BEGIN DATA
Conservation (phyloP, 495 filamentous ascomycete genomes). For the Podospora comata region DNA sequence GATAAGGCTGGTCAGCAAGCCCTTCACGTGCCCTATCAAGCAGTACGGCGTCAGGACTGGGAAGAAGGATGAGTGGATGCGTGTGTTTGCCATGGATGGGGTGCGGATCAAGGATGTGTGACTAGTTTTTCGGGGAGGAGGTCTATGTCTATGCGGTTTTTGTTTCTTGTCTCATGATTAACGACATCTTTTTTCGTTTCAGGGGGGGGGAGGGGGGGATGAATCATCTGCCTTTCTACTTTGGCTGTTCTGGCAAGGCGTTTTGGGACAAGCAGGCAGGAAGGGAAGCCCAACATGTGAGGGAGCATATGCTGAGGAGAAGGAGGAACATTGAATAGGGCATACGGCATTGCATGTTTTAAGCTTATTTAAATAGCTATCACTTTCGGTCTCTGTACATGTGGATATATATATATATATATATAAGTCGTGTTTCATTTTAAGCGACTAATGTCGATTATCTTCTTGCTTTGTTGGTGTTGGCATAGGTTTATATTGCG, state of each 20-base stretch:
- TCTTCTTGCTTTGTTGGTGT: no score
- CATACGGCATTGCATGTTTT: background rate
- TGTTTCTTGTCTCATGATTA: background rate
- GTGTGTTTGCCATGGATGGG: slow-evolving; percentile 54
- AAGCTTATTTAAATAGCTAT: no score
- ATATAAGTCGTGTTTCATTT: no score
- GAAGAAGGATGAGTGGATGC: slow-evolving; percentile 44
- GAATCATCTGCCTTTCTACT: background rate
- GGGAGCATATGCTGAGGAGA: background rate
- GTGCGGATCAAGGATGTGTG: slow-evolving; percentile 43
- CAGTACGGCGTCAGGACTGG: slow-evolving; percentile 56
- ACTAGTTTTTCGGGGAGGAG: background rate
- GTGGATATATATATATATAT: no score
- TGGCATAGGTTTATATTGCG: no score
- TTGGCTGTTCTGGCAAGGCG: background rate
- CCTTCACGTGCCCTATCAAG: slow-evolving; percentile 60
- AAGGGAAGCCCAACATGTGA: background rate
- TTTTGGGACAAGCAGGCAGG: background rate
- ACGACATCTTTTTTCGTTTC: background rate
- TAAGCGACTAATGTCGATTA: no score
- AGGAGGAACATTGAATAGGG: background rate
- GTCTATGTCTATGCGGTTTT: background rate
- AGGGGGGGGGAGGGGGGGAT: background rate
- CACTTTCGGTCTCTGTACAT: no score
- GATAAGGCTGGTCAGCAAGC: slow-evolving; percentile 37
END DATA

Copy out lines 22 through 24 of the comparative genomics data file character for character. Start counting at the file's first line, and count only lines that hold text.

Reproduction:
- AGGAGGAACATTGAATAGGG: background rate
- GTCTATGTCTATGCGGTTTT: background rate
- AGGGGGGGGGAGGGGGGGAT: background rate